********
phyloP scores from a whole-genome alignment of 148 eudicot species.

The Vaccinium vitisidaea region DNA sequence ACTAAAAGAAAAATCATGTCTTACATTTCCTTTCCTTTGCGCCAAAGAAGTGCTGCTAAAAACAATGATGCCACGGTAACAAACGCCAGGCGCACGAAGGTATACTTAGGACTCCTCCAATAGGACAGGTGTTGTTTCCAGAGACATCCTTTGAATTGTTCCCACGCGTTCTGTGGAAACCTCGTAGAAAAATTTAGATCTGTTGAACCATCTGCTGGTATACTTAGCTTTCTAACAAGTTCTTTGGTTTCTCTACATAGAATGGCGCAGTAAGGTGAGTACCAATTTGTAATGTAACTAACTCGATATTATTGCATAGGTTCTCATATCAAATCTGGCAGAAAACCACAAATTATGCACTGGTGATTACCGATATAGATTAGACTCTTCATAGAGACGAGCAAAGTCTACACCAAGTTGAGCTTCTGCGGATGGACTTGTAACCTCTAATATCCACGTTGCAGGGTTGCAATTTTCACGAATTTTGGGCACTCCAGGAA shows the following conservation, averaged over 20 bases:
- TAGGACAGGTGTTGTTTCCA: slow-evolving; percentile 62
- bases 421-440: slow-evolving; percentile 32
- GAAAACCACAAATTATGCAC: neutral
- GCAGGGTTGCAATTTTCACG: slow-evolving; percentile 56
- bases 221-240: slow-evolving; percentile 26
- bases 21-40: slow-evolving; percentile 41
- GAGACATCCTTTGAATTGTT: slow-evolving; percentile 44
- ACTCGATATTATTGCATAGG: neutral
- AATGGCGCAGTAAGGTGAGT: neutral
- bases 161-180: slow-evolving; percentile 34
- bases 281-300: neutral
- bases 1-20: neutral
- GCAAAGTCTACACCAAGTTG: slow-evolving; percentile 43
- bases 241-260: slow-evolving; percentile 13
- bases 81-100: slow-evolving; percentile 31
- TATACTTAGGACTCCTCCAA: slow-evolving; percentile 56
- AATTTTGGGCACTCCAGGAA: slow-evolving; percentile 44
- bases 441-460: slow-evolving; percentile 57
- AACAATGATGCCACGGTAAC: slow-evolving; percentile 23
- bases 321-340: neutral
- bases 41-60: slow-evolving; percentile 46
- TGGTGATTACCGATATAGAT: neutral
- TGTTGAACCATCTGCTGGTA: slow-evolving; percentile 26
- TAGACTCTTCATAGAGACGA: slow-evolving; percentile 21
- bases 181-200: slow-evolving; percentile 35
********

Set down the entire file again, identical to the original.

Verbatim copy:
phyloP scores from a whole-genome alignment of 148 eudicot species.

The Vaccinium vitisidaea region DNA sequence ACTAAAAGAAAAATCATGTCTTACATTTCCTTTCCTTTGCGCCAAAGAAGTGCTGCTAAAAACAATGATGCCACGGTAACAAACGCCAGGCGCACGAAGGTATACTTAGGACTCCTCCAATAGGACAGGTGTTGTTTCCAGAGACATCCTTTGAATTGTTCCCACGCGTTCTGTGGAAACCTCGTAGAAAAATTTAGATCTGTTGAACCATCTGCTGGTATACTTAGCTTTCTAACAAGTTCTTTGGTTTCTCTACATAGAATGGCGCAGTAAGGTGAGTACCAATTTGTAATGTAACTAACTCGATATTATTGCATAGGTTCTCATATCAAATCTGGCAGAAAACCACAAATTATGCACTGGTGATTACCGATATAGATTAGACTCTTCATAGAGACGAGCAAAGTCTACACCAAGTTGAGCTTCTGCGGATGGACTTGTAACCTCTAATATCCACGTTGCAGGGTTGCAATTTTCACGAATTTTGGGCACTCCAGGAA shows the following conservation, averaged over 20 bases:
- TAGGACAGGTGTTGTTTCCA: slow-evolving; percentile 62
- bases 421-440: slow-evolving; percentile 32
- GAAAACCACAAATTATGCAC: neutral
- GCAGGGTTGCAATTTTCACG: slow-evolving; percentile 56
- bases 221-240: slow-evolving; percentile 26
- bases 21-40: slow-evolving; percentile 41
- GAGACATCCTTTGAATTGTT: slow-evolving; percentile 44
- ACTCGATATTATTGCATAGG: neutral
- AATGGCGCAGTAAGGTGAGT: neutral
- bases 161-180: slow-evolving; percentile 34
- bases 281-300: neutral
- bases 1-20: neutral
- GCAAAGTCTACACCAAGTTG: slow-evolving; percentile 43
- bases 241-260: slow-evolving; percentile 13
- bases 81-100: slow-evolving; percentile 31
- TATACTTAGGACTCCTCCAA: slow-evolving; percentile 56
- AATTTTGGGCACTCCAGGAA: slow-evolving; percentile 44
- bases 441-460: slow-evolving; percentile 57
- AACAATGATGCCACGGTAAC: slow-evolving; percentile 23
- bases 321-340: neutral
- bases 41-60: slow-evolving; percentile 46
- TGGTGATTACCGATATAGAT: neutral
- TGTTGAACCATCTGCTGGTA: slow-evolving; percentile 26
- TAGACTCTTCATAGAGACGA: slow-evolving; percentile 21
- bases 181-200: slow-evolving; percentile 35